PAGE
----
W3C Validation and the Web

I try to keep up on several blogs, one of which is Jeff Atwood’s Coding Horror. Recently, he chose the topic of W3 Validation and its necessity, or lack thereof. I also seem to have made a few statements on a similar topic, so perhaps my view is nothing short of expected. What is strange, however, is Jeff’s point of view, considering he and I are kindred spirits in the world of .NET and C#.

Jeff’s argument is pretty simple:

  • The web is a forgiving place.
  • Many big-name websites don’t pass validation.
  • James Bennett doesn’t like XHTML.
  • CSS isn’t as intuitive as HTML-embedded properties.
  • Validity is relative to your standards.

Since Jeff “vehemently agrees” with Mr. Bennett, I decided to investigate his article as well, to try and understand where Atwood was coming from. Benett’s argument is even more basic:

  • No real advantages.
  • Markup errors are fatal.
  • There is some CSS/DOM incompatibility between HTML 4.01 and XHTML.

The majority of these points, are, in my opinion, rooted in ignorance and xenophobia, both of which are disastrously fatal in our industry, especially on the Web. It is true the Web is very forgiving, but only because it must be so. HTML is a novel language, in the sense that you don’t move from line to line, from procedure to procedure, but rather declare the structure of how something looks and let the renderer (IE, Firefox, Safari) choose the best way to view it. A good example is when Firefox switched from an iterative to a recursive implementation in its third version and also reimplemented its graphics engine. Because of the declarative nature of HTML, websites weren’t adversely impacted. However, like all new things, HTML has its quirks. Namely, it’s not very easy for computers to understand. In fact, sometimes it’s not all that easy for even humans to understand – maybe a sort of inverted Turing test.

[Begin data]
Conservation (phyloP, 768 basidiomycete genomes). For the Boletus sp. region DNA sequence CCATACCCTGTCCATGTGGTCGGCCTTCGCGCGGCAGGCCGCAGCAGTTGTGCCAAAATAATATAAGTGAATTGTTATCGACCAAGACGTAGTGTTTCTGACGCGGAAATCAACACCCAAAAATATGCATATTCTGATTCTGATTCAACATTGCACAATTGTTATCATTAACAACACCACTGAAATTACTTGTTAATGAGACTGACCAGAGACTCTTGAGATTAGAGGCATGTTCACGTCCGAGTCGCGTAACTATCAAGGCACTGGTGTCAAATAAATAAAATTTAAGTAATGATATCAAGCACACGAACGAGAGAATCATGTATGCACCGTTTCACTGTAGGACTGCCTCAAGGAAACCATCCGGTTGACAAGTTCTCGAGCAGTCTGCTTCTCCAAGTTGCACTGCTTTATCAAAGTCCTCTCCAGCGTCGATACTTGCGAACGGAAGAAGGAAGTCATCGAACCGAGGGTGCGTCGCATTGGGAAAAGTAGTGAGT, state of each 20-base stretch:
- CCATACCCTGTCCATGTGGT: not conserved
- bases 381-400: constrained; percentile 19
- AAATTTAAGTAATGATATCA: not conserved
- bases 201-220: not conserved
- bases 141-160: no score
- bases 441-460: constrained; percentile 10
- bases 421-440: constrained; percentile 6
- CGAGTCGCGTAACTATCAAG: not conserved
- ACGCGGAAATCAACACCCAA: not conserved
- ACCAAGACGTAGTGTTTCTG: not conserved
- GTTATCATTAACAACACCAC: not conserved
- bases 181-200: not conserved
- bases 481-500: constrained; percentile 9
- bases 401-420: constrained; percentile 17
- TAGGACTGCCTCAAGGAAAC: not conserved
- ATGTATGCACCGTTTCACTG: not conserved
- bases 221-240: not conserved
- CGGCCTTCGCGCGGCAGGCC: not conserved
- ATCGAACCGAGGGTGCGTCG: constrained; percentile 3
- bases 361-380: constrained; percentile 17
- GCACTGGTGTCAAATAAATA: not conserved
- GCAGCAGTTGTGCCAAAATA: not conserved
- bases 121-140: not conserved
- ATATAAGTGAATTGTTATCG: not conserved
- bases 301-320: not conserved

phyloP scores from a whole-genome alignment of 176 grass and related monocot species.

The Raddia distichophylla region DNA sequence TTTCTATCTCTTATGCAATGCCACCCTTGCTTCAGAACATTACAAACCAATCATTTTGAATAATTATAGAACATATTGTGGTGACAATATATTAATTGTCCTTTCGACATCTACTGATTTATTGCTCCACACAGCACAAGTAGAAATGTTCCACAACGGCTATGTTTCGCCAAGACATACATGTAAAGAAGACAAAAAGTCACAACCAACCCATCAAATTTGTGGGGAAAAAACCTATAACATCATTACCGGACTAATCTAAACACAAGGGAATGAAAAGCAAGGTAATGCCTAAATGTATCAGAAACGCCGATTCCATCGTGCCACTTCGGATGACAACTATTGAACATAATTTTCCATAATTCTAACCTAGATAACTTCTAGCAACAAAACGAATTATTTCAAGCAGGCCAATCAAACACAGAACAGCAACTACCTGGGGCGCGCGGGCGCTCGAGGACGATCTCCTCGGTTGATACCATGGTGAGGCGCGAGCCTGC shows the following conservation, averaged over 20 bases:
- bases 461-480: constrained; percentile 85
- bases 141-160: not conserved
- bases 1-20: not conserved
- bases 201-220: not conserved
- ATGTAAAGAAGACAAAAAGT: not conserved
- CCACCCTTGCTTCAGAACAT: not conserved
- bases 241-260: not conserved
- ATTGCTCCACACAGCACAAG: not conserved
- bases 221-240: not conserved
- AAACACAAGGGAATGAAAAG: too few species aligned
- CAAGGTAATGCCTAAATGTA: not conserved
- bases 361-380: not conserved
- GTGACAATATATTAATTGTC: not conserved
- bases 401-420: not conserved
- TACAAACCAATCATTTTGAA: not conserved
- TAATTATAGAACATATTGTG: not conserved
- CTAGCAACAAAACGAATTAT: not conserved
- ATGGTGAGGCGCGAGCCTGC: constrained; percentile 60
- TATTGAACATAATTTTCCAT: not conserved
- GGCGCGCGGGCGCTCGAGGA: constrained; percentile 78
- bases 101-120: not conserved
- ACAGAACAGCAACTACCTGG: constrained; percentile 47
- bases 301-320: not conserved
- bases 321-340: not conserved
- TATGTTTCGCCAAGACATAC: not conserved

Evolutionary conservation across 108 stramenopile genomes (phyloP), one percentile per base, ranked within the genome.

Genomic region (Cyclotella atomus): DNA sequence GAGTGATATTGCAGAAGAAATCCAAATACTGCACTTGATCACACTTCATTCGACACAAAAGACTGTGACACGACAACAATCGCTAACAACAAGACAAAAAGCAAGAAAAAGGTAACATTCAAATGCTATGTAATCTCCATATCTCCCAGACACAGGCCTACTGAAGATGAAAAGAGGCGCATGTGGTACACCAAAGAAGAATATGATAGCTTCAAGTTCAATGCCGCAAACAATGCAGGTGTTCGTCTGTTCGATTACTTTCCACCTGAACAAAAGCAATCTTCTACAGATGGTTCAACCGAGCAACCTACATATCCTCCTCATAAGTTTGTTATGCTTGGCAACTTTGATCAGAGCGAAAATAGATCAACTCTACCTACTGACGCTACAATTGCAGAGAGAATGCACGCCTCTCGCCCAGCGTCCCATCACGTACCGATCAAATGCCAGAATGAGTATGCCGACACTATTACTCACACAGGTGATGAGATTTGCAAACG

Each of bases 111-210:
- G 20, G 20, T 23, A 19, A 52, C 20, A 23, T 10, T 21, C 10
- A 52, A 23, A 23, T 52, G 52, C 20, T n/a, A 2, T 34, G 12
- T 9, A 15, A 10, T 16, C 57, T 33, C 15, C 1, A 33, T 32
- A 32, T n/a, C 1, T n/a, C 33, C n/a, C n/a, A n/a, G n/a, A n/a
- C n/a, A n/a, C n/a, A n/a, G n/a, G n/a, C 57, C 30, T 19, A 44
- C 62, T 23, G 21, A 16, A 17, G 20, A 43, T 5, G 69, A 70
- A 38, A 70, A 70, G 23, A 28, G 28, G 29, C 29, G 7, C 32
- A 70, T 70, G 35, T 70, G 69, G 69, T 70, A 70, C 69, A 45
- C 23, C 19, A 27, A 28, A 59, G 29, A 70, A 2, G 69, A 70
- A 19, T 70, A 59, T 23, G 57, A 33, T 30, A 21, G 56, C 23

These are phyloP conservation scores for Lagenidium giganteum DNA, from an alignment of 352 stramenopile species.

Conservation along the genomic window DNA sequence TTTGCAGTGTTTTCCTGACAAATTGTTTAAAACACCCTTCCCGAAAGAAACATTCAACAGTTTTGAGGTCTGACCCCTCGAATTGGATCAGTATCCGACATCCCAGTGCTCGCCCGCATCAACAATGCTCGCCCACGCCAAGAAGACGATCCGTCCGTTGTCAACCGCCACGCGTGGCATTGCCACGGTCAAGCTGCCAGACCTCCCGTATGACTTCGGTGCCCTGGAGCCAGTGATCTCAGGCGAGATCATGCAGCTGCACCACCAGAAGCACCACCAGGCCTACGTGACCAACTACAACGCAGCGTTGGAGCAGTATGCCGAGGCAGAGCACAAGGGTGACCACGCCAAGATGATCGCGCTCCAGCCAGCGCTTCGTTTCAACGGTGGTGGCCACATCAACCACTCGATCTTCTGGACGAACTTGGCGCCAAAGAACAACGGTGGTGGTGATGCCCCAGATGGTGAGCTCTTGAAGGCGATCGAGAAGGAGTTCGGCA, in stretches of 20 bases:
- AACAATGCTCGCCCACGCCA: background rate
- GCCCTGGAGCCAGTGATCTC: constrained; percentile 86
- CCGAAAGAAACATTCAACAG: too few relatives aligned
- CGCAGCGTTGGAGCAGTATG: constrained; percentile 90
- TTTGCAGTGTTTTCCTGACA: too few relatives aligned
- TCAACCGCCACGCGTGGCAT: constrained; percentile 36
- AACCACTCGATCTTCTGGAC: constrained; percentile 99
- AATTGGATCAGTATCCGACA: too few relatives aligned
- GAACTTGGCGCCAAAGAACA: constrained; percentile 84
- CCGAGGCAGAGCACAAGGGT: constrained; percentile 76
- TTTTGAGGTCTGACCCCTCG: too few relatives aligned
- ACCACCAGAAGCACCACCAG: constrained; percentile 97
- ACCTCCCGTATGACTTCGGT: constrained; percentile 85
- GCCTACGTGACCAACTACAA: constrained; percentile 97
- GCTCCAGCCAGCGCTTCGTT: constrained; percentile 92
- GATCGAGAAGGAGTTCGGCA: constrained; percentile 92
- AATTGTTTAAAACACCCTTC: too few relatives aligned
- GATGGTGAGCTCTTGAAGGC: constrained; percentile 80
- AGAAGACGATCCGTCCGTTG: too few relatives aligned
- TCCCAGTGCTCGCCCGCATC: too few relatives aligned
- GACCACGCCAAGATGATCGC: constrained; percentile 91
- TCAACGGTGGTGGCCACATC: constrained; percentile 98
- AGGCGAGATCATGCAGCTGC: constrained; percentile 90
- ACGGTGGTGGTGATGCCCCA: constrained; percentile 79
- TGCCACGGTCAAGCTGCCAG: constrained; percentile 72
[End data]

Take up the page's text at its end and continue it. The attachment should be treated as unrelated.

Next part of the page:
Like all the triumphs in Computer Science, someone identified the problems that exist in HTML and created a far more flexible and extensible language called XML. XML is now one of the best containers for information because of its well-designed and understandable structure and its infinite flexibility. While that’s great for data storage, what about the Web? Well, that’s where XHTML 1.0 came in, as a statically defined language like HTML, but a machine-understandable and consistent language, like XML. XHTML, is, at its very essence, the best of both worlds.

I think Atwood and Bennett had a similar reaction to XHTML as I did:

Back when XHTML went 1.0, I was somewhat surprised to see that they had actually removed elements and attributes from the specification. Usually, moving to a new product means that you get more, not less.